Passive income is the best income. I frequently argue this case to the readers of my personal finance blog. Passive income is money that comes my way based upon work that I’ve done in the past. It might come from an article or a blog post that I wrote years ago, or it might come from a dividend-paying stock that I bought a couple of months ago. It comes in whether I decide to work hard on a given day or I choose to sleep in and watch a football game. Most people think that more work is required for additional income, but passive income requires no additional effort on my part. This is why I think passive income is the best type of income to have and I want to build it up over time. When thinking of passive income and how to increase it, I’ve decided that dividend income is the best passive income. Here are four reasons why I’ve come to this conclusion.
1. Dividends Are A Solid Component Of Return On Capital
When many people think of investing in stocks, they don’t really have investing in mind. They tend to picture greedy men in suits running around on Wall Street or day traders sitting in their living room who try to make quick trades to cash in capital gains. This is trading in the best-case scenario and speculating at worst. People who are actual investors find a company that they like that has solid revenue and income streams. They generally intend to hold a stock for the long run. Warren Buffett, possibly the greatest investor ever, argues that his ideal holding period is forever. Investors understand that the stock of a company they choose might go up $2 one day and down $4 the next. In a recession, most stocks will get hit. This does not mean that the underlying fundamentals of a given company are necessarily bad. It could just mean that stocks are on sale.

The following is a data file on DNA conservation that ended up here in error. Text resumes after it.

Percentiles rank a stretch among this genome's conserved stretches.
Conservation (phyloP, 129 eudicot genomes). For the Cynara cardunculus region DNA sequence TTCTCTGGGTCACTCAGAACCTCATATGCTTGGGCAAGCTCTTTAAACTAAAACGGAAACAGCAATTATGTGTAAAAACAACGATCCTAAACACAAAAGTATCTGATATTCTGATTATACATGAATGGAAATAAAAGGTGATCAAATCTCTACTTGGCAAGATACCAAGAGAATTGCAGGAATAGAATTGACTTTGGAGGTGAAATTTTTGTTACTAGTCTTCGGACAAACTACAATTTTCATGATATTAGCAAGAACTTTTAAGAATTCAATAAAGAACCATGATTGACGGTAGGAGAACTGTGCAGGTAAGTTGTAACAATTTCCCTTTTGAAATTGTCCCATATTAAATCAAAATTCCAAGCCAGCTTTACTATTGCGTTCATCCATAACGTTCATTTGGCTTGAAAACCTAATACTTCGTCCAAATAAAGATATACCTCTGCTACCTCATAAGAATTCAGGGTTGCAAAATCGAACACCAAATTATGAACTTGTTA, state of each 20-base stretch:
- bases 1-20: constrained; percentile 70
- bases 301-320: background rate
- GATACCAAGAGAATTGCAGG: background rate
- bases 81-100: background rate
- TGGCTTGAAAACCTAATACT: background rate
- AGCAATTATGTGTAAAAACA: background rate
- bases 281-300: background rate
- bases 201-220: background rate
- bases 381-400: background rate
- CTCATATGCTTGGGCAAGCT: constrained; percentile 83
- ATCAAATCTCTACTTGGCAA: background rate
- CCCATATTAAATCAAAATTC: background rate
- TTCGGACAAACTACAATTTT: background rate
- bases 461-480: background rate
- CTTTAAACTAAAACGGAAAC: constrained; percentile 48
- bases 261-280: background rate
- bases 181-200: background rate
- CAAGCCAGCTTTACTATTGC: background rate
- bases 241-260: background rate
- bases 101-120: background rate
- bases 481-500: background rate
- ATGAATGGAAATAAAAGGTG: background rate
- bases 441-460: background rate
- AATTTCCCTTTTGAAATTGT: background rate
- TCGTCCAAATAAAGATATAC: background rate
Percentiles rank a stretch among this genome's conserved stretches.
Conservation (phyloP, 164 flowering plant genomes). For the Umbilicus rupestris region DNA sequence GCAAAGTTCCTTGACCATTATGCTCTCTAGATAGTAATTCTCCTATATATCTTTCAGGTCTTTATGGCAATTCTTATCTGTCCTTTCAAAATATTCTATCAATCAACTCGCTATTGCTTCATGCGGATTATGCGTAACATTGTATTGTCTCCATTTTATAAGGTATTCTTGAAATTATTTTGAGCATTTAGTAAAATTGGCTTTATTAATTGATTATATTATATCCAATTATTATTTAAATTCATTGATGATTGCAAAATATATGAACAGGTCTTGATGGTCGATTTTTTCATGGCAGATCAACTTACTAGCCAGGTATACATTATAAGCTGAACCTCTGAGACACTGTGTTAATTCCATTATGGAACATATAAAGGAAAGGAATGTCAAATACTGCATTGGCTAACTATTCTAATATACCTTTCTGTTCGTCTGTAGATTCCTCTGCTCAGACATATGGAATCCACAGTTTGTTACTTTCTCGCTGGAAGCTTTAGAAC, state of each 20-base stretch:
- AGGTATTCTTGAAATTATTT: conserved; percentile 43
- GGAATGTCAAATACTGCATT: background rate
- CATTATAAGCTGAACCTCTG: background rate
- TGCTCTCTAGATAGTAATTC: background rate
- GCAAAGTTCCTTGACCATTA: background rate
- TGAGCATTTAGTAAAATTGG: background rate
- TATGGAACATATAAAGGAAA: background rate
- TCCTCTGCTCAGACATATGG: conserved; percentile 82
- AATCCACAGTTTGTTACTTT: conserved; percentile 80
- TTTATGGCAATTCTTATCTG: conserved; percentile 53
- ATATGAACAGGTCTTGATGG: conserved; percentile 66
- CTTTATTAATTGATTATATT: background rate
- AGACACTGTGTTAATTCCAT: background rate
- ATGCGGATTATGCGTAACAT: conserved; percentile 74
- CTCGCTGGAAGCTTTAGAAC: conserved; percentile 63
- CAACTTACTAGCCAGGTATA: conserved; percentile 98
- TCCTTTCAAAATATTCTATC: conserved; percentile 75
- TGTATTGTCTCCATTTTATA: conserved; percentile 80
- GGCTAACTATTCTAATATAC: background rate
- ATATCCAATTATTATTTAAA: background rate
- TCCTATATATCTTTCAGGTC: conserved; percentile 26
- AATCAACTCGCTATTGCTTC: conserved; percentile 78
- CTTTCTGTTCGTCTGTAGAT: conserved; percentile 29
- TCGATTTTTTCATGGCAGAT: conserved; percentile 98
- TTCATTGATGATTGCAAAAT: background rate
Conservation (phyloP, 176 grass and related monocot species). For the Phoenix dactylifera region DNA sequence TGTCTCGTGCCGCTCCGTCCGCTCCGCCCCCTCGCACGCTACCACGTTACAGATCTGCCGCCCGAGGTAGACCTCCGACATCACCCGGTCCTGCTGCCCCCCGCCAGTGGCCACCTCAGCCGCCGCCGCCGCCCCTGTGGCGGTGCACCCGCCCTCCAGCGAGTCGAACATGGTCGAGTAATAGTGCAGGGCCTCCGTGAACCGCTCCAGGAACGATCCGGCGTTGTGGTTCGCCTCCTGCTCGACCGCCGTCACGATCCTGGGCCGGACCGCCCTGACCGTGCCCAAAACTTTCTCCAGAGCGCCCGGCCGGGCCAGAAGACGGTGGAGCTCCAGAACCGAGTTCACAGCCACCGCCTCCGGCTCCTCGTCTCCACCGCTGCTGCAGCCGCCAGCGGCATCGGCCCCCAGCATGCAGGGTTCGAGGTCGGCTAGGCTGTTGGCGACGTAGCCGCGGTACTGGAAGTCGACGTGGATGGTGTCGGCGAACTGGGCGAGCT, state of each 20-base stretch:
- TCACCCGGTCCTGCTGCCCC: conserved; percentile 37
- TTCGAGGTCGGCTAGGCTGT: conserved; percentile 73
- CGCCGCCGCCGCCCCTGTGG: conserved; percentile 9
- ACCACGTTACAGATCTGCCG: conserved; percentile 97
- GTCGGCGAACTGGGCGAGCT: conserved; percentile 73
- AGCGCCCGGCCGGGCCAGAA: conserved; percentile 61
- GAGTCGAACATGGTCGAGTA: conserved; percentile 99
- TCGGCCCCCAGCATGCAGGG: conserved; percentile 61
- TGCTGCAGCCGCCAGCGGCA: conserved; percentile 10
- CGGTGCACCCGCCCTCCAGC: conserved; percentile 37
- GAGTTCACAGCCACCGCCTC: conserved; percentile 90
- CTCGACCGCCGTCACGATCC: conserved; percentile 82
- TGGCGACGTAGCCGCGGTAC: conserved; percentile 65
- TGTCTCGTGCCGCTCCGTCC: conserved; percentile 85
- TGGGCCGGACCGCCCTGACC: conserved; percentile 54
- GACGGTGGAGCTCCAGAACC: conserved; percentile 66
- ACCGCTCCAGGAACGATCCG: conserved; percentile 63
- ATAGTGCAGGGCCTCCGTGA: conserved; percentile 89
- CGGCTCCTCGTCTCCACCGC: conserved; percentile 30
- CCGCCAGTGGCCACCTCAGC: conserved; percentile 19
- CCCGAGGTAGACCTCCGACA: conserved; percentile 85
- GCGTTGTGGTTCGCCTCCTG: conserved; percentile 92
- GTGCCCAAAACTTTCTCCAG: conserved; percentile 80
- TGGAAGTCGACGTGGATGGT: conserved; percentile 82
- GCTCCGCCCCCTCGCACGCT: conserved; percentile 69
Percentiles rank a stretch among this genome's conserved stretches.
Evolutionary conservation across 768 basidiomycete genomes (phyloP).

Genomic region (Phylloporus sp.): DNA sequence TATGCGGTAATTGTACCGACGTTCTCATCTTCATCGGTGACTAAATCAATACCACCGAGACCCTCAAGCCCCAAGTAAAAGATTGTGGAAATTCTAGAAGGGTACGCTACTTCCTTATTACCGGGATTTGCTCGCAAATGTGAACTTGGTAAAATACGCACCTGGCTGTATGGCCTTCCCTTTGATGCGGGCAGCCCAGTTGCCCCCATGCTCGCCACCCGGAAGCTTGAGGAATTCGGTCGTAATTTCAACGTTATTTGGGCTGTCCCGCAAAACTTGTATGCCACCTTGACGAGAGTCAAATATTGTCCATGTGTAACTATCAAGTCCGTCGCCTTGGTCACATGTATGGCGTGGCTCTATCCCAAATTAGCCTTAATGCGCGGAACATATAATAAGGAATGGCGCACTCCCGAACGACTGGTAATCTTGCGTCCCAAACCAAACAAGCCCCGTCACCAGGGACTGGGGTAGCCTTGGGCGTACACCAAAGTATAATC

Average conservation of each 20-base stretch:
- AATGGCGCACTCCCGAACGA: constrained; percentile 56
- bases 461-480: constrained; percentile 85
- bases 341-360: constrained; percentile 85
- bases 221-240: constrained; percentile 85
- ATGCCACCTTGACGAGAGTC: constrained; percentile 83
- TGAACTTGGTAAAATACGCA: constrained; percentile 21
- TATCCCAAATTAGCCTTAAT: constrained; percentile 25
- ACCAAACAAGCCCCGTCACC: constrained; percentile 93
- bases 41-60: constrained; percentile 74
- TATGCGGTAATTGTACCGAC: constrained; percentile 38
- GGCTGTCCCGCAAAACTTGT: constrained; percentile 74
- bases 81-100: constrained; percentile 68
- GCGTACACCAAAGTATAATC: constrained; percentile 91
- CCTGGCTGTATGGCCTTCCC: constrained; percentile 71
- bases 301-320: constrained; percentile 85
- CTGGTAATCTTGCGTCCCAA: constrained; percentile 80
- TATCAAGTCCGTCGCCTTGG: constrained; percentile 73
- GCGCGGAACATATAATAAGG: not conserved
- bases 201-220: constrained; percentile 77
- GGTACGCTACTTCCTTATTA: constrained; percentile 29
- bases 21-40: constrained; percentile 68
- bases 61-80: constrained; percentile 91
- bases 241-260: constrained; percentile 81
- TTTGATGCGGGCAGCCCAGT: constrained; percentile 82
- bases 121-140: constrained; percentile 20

Many companies that make a nice level of income over time decide to pay a portion of their profits back to investors in the form of a dividend. This is actual cash that can be used in any way a shareholder might decide, and depending upon the amount of the dividend and any growth in that dividend over time, an investor could actually see all of their original capital returned to them, and then some. This all happens while the investor continues to own a portion of the company. If the company has the growing revenue and income over time that is necessary to support a growing dividend, it’s also likely that the price of the stock will appreciate. This is a win-win situation for the shareholder.
2. Dividends Can Usually Be Reinvested Easily
There are basically two ways that an investor who decides to reinvest dividends can do so. The first option is to sign up for a dividend reinvestment program, otherwise known as a DRIP. A DRIP buys additional shares in the company that paid out the dividend. For example, a hypothetical company might have a share price of $100 and a quarterly dividend payment of $1. For every 100 shares that an investor holds, he or she would get one additional share the first quarter. An investor with 50 shares would receive one-half of a share. This process is usually available for those who buy shares directly from a company, but it is also available through many brokerages. Charles Schwab, Fidelity, and TradeKing are just three of the online discount brokerages that allow for DRIPs. All that the investor has to do to DRIP is inform the company or brokerage that they want to. There might be a request form, but it’s usually a pretty painless process.